Representation of Women in Playboy Magazine Essay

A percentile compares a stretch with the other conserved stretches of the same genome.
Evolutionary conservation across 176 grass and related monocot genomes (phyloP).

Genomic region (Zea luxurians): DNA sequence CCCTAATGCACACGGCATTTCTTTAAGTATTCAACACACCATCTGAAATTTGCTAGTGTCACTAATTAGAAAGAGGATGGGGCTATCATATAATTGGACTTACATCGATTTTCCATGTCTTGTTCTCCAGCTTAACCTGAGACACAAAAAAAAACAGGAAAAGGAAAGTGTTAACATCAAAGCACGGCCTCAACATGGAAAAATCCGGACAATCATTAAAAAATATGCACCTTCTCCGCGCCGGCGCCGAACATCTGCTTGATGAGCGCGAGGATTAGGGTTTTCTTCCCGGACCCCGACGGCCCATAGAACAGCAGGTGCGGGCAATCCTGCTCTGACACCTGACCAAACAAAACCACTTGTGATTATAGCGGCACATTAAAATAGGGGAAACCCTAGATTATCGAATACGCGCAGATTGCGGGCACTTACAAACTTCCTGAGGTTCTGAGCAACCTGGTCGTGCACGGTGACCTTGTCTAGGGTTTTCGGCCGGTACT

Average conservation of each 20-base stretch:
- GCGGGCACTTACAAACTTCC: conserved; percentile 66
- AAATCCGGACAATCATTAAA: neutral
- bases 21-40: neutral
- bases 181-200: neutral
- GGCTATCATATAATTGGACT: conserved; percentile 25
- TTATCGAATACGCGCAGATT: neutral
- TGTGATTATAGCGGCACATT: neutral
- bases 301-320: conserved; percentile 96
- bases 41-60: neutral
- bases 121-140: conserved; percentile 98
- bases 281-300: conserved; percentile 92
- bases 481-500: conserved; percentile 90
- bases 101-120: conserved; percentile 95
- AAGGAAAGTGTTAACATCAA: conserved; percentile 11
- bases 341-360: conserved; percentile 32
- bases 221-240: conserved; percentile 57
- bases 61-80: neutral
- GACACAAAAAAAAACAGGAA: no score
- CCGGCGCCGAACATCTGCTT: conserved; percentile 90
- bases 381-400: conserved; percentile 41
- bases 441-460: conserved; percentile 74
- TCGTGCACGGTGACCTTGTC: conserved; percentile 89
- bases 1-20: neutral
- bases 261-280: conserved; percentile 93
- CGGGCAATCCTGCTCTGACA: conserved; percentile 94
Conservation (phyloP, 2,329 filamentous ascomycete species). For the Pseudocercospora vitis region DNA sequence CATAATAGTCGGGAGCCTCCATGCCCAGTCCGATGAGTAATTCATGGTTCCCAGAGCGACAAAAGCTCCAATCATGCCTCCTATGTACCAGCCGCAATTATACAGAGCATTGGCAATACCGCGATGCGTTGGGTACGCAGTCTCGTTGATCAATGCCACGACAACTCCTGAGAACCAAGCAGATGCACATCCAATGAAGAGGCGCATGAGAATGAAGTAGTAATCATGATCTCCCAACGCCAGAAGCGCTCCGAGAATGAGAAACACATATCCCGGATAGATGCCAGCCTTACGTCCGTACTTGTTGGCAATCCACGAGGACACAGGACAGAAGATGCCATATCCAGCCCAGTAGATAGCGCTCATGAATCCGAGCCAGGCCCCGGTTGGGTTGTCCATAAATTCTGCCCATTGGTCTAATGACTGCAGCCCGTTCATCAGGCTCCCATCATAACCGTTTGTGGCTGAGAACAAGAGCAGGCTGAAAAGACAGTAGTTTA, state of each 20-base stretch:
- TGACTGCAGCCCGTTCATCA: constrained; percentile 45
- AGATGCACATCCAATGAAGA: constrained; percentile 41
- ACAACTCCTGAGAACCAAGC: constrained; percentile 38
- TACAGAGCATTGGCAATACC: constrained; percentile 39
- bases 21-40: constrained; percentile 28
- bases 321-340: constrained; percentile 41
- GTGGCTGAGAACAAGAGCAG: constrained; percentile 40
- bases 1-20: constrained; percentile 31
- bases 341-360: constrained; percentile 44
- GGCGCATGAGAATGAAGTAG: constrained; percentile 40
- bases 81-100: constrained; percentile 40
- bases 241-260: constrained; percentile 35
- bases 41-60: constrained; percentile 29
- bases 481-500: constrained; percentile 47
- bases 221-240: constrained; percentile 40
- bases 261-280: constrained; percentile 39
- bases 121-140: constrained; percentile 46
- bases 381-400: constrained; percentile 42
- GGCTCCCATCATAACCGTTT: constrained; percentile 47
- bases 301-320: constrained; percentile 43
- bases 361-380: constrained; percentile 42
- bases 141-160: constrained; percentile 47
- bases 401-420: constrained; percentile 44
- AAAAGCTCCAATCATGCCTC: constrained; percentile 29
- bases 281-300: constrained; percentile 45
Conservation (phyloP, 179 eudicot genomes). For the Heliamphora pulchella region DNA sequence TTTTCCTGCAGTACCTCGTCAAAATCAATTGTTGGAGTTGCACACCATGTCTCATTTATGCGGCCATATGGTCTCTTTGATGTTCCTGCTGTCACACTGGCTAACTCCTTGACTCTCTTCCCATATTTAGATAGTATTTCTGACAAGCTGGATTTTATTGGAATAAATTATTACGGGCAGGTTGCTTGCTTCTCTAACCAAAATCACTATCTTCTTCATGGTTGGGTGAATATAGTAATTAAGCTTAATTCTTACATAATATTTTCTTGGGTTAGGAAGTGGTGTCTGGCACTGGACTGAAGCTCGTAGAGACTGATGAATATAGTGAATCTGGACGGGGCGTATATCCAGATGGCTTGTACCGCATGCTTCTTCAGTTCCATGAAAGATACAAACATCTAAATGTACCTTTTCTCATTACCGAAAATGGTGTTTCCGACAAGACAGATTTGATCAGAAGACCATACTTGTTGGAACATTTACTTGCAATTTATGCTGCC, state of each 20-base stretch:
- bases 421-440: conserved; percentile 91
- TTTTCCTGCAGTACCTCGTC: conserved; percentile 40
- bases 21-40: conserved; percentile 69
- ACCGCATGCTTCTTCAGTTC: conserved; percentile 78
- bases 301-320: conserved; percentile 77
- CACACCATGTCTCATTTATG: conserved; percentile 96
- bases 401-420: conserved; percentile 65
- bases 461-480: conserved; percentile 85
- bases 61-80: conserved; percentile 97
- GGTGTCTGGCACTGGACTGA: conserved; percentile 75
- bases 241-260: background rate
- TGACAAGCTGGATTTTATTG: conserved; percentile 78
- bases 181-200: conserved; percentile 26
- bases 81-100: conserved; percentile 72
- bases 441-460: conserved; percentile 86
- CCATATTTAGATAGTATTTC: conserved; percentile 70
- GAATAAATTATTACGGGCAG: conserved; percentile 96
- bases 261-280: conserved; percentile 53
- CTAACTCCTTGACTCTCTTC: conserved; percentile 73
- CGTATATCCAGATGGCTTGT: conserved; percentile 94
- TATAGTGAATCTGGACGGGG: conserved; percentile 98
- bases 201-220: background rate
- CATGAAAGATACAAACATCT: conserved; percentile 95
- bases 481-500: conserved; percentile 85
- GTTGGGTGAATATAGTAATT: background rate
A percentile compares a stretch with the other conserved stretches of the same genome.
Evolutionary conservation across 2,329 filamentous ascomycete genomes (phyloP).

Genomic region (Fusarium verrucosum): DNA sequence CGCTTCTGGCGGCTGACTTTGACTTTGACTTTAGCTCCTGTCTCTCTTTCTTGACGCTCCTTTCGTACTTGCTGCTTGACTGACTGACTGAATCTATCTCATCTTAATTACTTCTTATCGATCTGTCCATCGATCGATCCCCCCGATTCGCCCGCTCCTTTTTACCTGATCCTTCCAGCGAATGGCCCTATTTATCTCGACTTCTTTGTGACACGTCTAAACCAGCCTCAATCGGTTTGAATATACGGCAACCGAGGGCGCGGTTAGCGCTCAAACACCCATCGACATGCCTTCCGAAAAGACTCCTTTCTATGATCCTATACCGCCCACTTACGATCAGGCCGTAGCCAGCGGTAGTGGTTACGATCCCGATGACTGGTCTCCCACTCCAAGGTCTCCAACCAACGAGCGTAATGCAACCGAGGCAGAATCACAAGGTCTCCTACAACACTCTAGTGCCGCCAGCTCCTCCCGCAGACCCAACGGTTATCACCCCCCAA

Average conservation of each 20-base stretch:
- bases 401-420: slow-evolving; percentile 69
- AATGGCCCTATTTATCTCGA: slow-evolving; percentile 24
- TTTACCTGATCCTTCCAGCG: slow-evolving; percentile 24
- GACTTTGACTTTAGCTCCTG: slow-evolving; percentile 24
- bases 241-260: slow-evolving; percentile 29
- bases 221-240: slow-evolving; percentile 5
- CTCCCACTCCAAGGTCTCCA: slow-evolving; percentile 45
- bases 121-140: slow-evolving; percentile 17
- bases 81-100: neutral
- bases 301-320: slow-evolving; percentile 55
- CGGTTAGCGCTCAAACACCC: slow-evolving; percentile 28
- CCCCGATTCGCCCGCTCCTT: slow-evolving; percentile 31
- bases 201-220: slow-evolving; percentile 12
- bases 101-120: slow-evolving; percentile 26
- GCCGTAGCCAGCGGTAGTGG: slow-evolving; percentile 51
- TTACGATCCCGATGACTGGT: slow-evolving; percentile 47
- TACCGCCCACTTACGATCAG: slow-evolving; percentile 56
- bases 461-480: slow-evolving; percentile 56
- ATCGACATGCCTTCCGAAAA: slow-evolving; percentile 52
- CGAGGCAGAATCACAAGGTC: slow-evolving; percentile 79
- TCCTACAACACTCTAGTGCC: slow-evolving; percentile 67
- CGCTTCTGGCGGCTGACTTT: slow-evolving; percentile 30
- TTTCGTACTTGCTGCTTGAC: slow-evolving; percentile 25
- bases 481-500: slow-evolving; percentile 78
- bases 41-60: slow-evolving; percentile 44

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Representation of women in Playboy magazine In this essay, I will analyse the representation of women in playboy magazine and how the world reacts to it. I will talk about how women are treated as a sex symbol and are made to potray themselves in a particular way to please others. “The meaning of the concept of representation is that of a set of processes by which signifying practices appear to stand for or depict another object or practice in the ‘real’ world.” (Barker, 2004). Gill Branston and Roy Stafford emphasise that however realistic or compelling some media images seem, they never simply present the world direct. They are always a construction, a re-presentation, rather than a mirror, or a clear ‘window on to the real’. (Branston & Stafford, 2006). Representation is sometimes mistaken to have the same meaning as reflection. “Representation is a different notion from that of reflection. It implies the active work of selecting and presenting of structuring and shaping: not merely the transmitting of already existing meaning, but the more active labour of make things mean.” (Hall, 1982). Playboy Magazine was founded by Hugh Hefner and his associates who formed Playboy Enterprises, Inc. In December 1953, the first issue of Playboy was published which featured Marilyn Monroe as the centrefold which was originally intended for a calendar issue. The intention of Hefner was to publish a playful magazine, targeting men worldwide. “If you like your entertainment served up with humour, sophistication and spice, Playboy will become a very special favourite.” (Hefner, 1953). Earlier, conventional men's magazines rarely strayed into the dangerous area of sex. They subsisted on hollow-chested advertising. Women hardly made an appearance in the editorial columns up until Hefner decided to change things. According to him, the one thing that intrigues men is
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